I can see clearly now
Who will win the race to restore human sight?
In a landmark moment for medical science, both Neuralink and Science Corp appear to be on the cusp of restoring human sight. With both organizations beginning clinical trials in the next quarter, the race is on to be the first to take a sight restoration device to market. Pundits believe the stakes to be high and the first company to succeed will undoubtedly capture the majority share of a market expected to top US$10 billion by 2032.
Neuralink, the brainchild of tech visionary Elon Musk, has been making headlines recently with its cutting-edge brain-computer interface technology. Neuralink’s device is expected to build on this technology, bypassing damaged photoreceptors and broadcasting the electrical signals directly to the brain. In Musk’s words, “You see with your brain, not your eyes.”
In contrast, Science Corp’s device, Science Eye, modifies the retinal ganglion cells (RGCs) to become photoreceptive, effectively teaching them to translate light signals into electrical impulses, which travel via the optic nerve to the brain. This is far more effective than retinal prosthetics, or electrode arrays implanted in the retina, which directly stimulate surviving neurons.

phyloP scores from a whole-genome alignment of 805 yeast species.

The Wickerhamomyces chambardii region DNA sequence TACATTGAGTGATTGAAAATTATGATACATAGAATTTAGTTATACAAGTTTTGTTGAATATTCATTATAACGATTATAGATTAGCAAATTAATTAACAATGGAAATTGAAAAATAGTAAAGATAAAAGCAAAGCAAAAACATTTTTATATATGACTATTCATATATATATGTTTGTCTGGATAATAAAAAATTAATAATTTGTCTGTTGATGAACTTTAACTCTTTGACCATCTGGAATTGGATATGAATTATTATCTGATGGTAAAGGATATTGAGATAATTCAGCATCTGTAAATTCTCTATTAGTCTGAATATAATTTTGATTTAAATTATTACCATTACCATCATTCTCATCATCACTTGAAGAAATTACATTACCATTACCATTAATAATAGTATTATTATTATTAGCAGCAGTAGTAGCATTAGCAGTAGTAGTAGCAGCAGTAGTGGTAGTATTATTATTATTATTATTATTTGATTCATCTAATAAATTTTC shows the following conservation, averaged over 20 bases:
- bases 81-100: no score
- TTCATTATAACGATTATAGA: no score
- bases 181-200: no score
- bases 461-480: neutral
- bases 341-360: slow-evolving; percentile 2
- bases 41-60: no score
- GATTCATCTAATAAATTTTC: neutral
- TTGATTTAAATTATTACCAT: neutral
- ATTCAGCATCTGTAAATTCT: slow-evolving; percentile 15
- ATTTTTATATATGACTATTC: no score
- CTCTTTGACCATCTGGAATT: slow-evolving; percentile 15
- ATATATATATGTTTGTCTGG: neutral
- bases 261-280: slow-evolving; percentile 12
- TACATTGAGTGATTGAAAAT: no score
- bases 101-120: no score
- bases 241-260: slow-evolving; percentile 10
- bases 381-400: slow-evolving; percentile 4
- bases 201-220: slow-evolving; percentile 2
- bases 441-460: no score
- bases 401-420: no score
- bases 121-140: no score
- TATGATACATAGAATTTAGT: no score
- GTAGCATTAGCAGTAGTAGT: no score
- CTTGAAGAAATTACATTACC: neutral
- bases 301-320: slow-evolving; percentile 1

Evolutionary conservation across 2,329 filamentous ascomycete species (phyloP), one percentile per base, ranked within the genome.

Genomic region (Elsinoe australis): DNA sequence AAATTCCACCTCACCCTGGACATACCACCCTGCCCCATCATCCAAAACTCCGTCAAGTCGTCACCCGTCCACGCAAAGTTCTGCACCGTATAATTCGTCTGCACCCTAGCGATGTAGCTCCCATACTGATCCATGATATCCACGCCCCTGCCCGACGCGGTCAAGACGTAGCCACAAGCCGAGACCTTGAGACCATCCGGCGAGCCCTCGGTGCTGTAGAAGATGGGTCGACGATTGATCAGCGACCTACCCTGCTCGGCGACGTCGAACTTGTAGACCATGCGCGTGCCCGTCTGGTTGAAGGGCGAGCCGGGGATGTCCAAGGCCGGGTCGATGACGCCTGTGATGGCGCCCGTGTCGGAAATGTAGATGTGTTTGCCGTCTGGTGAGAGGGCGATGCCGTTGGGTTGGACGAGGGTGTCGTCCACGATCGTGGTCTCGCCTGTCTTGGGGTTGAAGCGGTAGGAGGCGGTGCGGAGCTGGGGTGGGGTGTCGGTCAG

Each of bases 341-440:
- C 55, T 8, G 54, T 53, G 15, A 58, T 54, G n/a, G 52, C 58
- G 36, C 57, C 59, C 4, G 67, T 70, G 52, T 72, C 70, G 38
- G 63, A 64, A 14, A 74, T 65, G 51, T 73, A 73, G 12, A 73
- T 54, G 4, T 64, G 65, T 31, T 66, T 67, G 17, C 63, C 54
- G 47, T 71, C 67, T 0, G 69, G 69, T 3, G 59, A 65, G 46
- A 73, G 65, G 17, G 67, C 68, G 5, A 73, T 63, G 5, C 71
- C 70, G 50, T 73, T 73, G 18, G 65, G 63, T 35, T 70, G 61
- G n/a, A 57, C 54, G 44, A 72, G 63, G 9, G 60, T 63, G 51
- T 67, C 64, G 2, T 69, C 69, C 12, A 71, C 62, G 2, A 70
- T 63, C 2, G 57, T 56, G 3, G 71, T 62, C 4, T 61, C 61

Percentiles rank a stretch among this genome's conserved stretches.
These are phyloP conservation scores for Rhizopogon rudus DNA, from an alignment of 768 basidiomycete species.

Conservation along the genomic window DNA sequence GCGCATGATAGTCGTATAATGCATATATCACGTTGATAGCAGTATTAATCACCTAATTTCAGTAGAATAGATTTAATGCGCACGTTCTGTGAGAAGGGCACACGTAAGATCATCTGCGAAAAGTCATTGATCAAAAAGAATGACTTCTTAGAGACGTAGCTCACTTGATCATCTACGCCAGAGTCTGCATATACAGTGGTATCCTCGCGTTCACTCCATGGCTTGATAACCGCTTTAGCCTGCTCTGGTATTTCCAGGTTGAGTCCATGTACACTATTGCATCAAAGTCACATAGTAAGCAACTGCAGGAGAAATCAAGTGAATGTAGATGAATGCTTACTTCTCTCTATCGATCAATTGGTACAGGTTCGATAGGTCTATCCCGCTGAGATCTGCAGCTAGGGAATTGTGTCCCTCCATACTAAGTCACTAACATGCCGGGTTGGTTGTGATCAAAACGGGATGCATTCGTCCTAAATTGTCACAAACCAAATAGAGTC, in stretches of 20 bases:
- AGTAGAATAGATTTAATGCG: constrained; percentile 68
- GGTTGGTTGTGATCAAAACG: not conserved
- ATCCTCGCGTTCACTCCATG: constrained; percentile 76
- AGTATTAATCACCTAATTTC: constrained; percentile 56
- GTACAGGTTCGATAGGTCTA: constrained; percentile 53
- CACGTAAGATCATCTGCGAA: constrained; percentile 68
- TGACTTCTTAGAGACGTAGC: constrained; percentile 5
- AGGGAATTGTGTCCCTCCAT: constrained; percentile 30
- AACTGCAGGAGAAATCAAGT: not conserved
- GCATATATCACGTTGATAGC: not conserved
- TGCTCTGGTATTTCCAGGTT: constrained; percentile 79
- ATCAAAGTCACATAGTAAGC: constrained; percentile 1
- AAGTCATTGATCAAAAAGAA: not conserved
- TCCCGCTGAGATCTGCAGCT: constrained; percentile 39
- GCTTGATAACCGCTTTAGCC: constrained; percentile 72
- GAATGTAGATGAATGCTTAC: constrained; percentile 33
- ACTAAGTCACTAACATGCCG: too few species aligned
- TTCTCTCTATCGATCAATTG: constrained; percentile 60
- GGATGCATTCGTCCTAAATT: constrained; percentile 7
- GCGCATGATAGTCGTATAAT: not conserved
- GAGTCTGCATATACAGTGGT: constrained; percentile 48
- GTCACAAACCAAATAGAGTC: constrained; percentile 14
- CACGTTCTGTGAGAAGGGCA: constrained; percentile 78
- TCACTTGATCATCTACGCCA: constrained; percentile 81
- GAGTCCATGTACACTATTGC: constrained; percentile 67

Investors and medical professionals alike are eagerly watching the progress of the clinical trials. Elizabeth Wang, a leading ophthalmologist at the Johns Hopkins Wilmer Eye Institute, commented: “This technology has the potential to change millions of lives and the first company to bring it into the mainstream arena will have a huge advantage.”
While both Neuralink and Science Corp are racing to be the first, the ultimate goal is restoring sight for as many people as possible. The World Health Organization estimates that over 2.2 billion people worldwide suffer from visual impairments, with almost half of those being preventable or treatable.
The successful launch of this technology could be a game-changer in the field of ophthalmology and the world is watching – so to speak – to see who the pioneer in the field will be.
Warning: Hazardous thinking at work
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